Every organization seems to have at least one Dr. No: someone whose role in life appears to be to come up with a dozen reasons not to proceed with an intriguing idea… or even to explore it further.
That’s true in even the most traditional fields, but if you’re working in an emerging field like social media, you probably run into it constantly. And you may have learned such strategies as…
- apologizing after the fact instead of asking for permission beforehand
- keeping your project under the radar until the organization is so invested in it that they can’t back down
- cultivating allies of greater or equivalent rank, who can defend your project against the slings and arrows of outrageous nay-saying
- seething silently, venting anonymously to other social media or tech types online, and biding your time until your Negative Nelly or Quarrelsome Quentin retires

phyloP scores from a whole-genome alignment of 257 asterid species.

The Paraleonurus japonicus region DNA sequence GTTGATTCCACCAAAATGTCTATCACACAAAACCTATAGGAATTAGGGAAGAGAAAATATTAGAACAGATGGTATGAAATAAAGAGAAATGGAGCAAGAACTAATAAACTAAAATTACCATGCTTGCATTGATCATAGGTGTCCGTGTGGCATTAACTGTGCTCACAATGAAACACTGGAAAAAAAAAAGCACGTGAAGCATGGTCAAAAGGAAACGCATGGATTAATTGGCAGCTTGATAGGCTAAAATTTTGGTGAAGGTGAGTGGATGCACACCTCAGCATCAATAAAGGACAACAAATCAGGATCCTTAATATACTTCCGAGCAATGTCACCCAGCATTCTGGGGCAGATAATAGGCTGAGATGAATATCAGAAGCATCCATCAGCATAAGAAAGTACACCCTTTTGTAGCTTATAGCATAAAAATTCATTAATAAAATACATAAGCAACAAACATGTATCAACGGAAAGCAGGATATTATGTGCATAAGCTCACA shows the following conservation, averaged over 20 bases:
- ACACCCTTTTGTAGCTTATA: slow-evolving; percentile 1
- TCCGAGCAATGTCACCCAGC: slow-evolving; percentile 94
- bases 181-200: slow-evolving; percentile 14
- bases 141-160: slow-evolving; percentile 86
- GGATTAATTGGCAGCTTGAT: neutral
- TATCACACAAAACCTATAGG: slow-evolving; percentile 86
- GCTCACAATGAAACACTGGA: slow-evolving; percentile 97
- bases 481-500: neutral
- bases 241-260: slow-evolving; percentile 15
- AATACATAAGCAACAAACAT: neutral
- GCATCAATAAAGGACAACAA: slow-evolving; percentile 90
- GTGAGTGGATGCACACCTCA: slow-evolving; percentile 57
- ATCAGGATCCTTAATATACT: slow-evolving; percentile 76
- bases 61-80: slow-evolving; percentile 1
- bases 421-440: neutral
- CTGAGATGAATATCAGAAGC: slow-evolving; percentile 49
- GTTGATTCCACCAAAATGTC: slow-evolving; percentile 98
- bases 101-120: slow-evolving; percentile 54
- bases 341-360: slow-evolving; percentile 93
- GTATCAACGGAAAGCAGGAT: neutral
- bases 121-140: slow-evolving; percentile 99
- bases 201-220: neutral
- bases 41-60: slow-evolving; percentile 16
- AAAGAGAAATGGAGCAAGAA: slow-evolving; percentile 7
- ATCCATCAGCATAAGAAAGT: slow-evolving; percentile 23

- freshening your resumé, trolling LinkedIn and hoping to find green(light)er pastures elsewhere.
Or you could do something completely insane: getting to know what makes your nemesis tick, identifying the fears or doubts that keep them up at night, and addressing them. In short, you could engage with the enemy honestly and try to bring them around to a more positive outlook. (And if that doesn’t sate your lust to avenge a beloved cancelled initiative, you can always reflect on what Abraham Lincoln supposedly said about destroying your enemies by making them your friends).
Best-case scenario: you gain a supporter. Worst-case scenario: they win you over to their bleak, despairing view of the world. In which case, at least you can while away the hours… by finding reasons to say no to other people’s projects.
Hey, folks: have you entered the caption contest yet?